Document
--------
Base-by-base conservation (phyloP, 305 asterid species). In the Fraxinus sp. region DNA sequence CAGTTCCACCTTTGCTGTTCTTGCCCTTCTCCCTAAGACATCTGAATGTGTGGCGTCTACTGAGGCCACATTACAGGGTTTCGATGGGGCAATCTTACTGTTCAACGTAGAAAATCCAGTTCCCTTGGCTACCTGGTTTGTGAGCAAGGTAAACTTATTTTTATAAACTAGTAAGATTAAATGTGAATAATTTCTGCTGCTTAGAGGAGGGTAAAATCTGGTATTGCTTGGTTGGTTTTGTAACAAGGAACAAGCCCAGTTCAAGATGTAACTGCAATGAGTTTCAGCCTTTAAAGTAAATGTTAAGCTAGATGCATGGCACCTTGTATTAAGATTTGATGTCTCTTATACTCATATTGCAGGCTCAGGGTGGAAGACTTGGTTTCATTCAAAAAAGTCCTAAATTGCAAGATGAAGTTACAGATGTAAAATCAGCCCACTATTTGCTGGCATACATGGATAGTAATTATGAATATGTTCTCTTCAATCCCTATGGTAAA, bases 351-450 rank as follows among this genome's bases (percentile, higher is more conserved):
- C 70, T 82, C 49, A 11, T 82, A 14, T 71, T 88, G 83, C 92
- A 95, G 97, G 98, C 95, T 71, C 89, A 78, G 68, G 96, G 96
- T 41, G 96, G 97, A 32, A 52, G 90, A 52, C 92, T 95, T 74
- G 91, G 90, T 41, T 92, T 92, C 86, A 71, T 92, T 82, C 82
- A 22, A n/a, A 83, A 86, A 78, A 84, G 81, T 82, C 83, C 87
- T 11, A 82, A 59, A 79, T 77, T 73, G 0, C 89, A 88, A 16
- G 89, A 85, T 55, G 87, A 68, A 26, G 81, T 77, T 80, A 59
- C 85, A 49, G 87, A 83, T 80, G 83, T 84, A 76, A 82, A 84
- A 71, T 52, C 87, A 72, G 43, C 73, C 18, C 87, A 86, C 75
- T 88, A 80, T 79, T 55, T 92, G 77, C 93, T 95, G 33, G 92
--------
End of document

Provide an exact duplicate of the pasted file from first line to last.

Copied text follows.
Base-by-base conservation (phyloP, 305 asterid species). In the Fraxinus sp. region DNA sequence CAGTTCCACCTTTGCTGTTCTTGCCCTTCTCCCTAAGACATCTGAATGTGTGGCGTCTACTGAGGCCACATTACAGGGTTTCGATGGGGCAATCTTACTGTTCAACGTAGAAAATCCAGTTCCCTTGGCTACCTGGTTTGTGAGCAAGGTAAACTTATTTTTATAAACTAGTAAGATTAAATGTGAATAATTTCTGCTGCTTAGAGGAGGGTAAAATCTGGTATTGCTTGGTTGGTTTTGTAACAAGGAACAAGCCCAGTTCAAGATGTAACTGCAATGAGTTTCAGCCTTTAAAGTAAATGTTAAGCTAGATGCATGGCACCTTGTATTAAGATTTGATGTCTCTTATACTCATATTGCAGGCTCAGGGTGGAAGACTTGGTTTCATTCAAAAAAGTCCTAAATTGCAAGATGAAGTTACAGATGTAAAATCAGCCCACTATTTGCTGGCATACATGGATAGTAATTATGAATATGTTCTCTTCAATCCCTATGGTAAA, bases 351-450 rank as follows among this genome's bases (percentile, higher is more conserved):
- C 70, T 82, C 49, A 11, T 82, A 14, T 71, T 88, G 83, C 92
- A 95, G 97, G 98, C 95, T 71, C 89, A 78, G 68, G 96, G 96
- T 41, G 96, G 97, A 32, A 52, G 90, A 52, C 92, T 95, T 74
- G 91, G 90, T 41, T 92, T 92, C 86, A 71, T 92, T 82, C 82
- A 22, A n/a, A 83, A 86, A 78, A 84, G 81, T 82, C 83, C 87
- T 11, A 82, A 59, A 79, T 77, T 73, G 0, C 89, A 88, A 16
- G 89, A 85, T 55, G 87, A 68, A 26, G 81, T 77, T 80, A 59
- C 85, A 49, G 87, A 83, T 80, G 83, T 84, A 76, A 82, A 84
- A 71, T 52, C 87, A 72, G 43, C 73, C 18, C 87, A 86, C 75
- T 88, A 80, T 79, T 55, T 92, G 77, C 93, T 95, G 33, G 92